7.01 / January 2012

Green Man

listen to this story

There on the screened in back porch. Steel mesh screen rust smell damp on her tongue just after the sun goes down.  Gumdrop standing there just tall enough to see over the whitewashed lathe and through the screen that keeps skeeters out. White flannel nightgown with tiny pink roses and matching rose button right at her throat. She’d rather be wearing pajamas with pants. She doesn’t have to tell me. I know what she knows. She wants it that way.

No sense in keeping secrets. I am one of her alters. That’s what they call me. An alter. Makes no difference, been called a whole lot worse by a lot better people. Shrinks don’t know shit. Gumdrop calls me Harley, so that’s who I am.

Gumdrop there standing on a box of Aunt Obbie’s one quart Bell canning jars, everything is full of whatever color it’s supposed to be. Gumdrop can’t see the jars on account of she is standing on them, but she has the colors memorized. Orangey yellow peaches sliced up and bright with pink pit rims smiling through the glass. Fuzzy coated golden apricot halves too chewy to suit her taste. Half pears whose color’s a whole lot quieter than their flavor, they are her favorite. And them slimy brown prunes. Prunes, old wrinkled plums with the pits taken out and shoved in sugar water to try and make up for what has been done to them. Gumdrop loves plums, hates prunes.

There inside, lemon yellow French daybed all curlicue and girly. On top of that, pillow with a worn-thin to gray pillowcase edged with robin’s egg blue embroidery. That’s where Gumdrop remembers being last. Head sunk deaf deep into that feather pillow half her size, when Uncle Bill came to tuck her in.

Uncle Bill. Silver Butch Waxed flat top and starch stiff perfect cotton pajamas. Teeth crowded all the way up to crooked in his too small mouth. Teeth the color of corn cob once the meat’s been gnawed off. Eyes that same yellow where the whites should have been, and barely set back in down-droop wrinkled sockets. Almost made Gumdrop feel sorry for him. She started to lower the canvas sleeping bag she had pulled up to just below her nose. Thought she’d lower it just enough for a kiss goodnight, but Gumdrop smelled the mix of Butch Wax and Old Spice and remembered how much the scruff on his face scratched her up last time. Scratched up places that got no business being scratched up. She pulled the red flannel lining back up and ran the soft across her lips.

He patted her on the head instead.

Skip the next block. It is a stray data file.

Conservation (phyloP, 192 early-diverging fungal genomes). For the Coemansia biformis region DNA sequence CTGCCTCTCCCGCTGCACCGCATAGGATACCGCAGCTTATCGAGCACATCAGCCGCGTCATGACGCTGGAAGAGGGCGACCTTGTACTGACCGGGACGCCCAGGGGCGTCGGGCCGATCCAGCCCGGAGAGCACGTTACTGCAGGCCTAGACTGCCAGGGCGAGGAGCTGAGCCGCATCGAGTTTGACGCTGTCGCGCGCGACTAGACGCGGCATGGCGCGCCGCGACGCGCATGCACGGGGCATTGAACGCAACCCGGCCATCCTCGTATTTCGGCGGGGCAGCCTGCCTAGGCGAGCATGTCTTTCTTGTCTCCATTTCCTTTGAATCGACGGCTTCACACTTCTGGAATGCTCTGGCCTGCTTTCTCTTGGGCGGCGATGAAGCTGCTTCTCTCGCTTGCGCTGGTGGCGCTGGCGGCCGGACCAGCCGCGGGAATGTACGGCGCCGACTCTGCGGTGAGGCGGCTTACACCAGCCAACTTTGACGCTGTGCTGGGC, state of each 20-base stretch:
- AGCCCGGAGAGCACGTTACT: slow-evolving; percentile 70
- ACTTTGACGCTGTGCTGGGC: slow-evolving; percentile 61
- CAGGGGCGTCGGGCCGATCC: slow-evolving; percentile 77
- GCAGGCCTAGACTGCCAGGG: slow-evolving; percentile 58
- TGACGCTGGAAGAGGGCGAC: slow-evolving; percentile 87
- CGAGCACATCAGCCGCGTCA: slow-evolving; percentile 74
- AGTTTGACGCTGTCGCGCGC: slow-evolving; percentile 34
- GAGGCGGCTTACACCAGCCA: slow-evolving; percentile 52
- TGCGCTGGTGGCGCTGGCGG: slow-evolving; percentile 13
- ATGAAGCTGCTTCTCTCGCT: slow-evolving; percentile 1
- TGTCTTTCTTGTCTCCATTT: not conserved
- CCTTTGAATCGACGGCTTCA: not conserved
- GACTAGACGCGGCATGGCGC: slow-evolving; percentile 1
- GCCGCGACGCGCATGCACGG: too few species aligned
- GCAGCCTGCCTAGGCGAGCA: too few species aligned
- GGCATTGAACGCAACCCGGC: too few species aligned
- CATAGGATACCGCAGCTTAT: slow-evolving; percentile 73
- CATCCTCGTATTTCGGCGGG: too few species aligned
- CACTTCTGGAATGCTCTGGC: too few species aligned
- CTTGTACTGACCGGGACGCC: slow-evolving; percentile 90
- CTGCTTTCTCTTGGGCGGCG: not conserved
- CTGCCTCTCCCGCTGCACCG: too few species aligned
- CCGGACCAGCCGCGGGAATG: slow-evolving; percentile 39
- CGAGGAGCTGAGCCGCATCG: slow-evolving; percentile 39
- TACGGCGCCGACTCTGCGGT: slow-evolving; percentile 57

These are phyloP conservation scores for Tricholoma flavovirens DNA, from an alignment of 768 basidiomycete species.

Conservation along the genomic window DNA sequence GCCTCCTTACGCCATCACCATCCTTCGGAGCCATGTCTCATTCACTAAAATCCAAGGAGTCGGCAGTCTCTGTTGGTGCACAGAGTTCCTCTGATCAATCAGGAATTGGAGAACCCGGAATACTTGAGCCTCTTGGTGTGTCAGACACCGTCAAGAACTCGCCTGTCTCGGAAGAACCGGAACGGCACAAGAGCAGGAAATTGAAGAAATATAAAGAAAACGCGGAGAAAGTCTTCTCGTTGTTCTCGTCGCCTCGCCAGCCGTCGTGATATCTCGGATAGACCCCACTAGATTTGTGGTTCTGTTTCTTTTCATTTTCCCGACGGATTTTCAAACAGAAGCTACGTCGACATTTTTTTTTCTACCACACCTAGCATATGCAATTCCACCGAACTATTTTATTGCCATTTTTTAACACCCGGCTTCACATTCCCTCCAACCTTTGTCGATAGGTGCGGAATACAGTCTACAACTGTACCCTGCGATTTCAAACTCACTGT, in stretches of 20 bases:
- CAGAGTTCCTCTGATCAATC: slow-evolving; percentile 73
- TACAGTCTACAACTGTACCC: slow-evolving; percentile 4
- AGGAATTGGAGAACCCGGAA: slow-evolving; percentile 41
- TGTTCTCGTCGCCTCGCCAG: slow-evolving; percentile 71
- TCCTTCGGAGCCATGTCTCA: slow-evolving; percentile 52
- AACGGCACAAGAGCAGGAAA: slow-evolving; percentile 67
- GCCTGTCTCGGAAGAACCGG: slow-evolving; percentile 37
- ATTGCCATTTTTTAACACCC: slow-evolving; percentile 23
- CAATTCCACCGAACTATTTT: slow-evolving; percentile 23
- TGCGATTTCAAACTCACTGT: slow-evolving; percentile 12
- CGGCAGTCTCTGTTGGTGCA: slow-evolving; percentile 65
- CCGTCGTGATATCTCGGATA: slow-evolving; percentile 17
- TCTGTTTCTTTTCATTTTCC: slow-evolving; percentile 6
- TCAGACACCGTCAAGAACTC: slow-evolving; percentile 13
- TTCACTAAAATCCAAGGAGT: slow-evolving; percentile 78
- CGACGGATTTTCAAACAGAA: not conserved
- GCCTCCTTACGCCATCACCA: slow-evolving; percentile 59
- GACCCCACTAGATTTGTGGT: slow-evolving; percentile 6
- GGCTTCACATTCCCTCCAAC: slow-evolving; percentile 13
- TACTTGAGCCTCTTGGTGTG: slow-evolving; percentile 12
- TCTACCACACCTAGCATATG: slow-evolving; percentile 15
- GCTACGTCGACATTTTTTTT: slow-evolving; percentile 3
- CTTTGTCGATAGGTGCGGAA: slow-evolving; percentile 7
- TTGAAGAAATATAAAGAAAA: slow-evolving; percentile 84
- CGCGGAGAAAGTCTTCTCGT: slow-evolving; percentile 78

“Good night, sleep tight, don’t let the bedbugs bite, Jonni.” Uncle Bill said. Called her the name she was born with. I wouldn’t let him call her Gumdrop anymore. Not after last time.

“Are bedbugs real?” Gumdrop asked, but not out loud. Sometimes she didn’t know if anything was real.

Except Green Man. She knows he is real. Real because Green Man is always the color he is supposed to be. Gumdrop standing there on that box of Aunt Obbie’s one quart Bell canning jars looking outside. Outside everything grayscale and dead still. Especially out in Dark Corner. That’s where Green Man always starts. Dark Corner where side hedge and back hedge meet. The only thing between the porch and Dark Corner, is the clothesline. Four silvery white lines lit up neon by a near full moon.  Silvery lines even parallel from each other and slung with equal slack from t-post to t-post, across Dark Corner. When Green Man comes a running, Gumdrop hunkers down but it won’t matter.

Green Man is always green. Much as Gumdrop tries to remember, it’s more and more like she can’t forget. But that’s not right either. Can’t say for sure.  Known him since she was three, but never really gets a good look. Green Man always visits middle of the night.  Every time, Gumdrop wakes up feeling like she will never forget and she swears this time she will remember. But she always falls back to sleep and by the time she wakes up again, he’s gone. She forgets what she’s supposed to remember until the next time he visits.

Dark Corner slingshot-straight toward Gumdrop. She knows he can’t see her. Green Man can’t see her because he’s got no eyes. Green Man doesn’t need eyes to know where she is. He just knows. He comes running from Dark Corner. Green Man long, slender, nothing but green. Arms a foot too long and no hands but he’s carrying a knife. I know that. He’s got a knife. And all she can do is stand there. I stand there watching green handle, silvery blade and can’t do a damn thing about it. Every single time, I want Gumdrop to move. She just stands there. And her heart, I feel it beat in my Adam’s apple.

Green Man running so quiet, running so fast that when I close my eyes and open them again, he’s all the way around to the screen on the side of the house looking in, and it’s me he’s seeing. Me standing there on Aunt Obbie’s one quart Bell canning jars. Not Gumdrop, but me, Harley. Green Man Looking at me with them no eyes.